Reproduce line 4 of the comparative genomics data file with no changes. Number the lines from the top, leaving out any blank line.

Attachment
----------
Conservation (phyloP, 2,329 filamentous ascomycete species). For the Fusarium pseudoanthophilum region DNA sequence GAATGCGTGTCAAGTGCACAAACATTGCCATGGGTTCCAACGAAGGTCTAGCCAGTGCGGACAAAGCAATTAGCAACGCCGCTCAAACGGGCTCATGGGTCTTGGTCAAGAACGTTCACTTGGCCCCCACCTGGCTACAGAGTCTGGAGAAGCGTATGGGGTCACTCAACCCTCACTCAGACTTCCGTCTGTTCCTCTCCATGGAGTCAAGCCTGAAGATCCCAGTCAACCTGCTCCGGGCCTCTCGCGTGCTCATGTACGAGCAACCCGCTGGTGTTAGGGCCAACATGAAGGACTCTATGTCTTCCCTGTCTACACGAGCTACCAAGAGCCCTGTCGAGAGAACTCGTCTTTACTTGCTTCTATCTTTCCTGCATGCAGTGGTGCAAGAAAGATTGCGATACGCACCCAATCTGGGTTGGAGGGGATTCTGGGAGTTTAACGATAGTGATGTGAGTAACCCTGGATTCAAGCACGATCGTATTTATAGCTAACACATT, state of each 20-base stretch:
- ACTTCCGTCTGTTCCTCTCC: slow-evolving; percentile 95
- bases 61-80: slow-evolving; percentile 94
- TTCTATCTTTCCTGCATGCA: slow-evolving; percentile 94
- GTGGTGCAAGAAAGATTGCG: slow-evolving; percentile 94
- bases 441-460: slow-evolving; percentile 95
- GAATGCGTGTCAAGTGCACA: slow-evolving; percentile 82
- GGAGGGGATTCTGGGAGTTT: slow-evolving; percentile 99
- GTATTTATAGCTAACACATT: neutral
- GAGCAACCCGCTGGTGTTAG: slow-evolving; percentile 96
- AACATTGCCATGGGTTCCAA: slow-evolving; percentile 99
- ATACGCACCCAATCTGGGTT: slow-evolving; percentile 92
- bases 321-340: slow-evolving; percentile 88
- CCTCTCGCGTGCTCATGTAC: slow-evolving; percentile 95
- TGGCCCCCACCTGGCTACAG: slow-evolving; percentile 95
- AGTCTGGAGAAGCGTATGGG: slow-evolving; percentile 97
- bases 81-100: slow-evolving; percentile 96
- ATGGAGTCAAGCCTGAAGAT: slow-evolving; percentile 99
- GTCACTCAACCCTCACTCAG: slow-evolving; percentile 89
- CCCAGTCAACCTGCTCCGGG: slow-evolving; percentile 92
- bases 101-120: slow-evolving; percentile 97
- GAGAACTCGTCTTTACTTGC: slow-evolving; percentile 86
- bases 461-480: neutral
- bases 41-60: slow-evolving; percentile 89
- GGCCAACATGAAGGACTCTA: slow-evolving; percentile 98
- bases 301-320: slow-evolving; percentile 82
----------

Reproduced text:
- TTCTATCTTTCCTGCATGCA: slow-evolving; percentile 94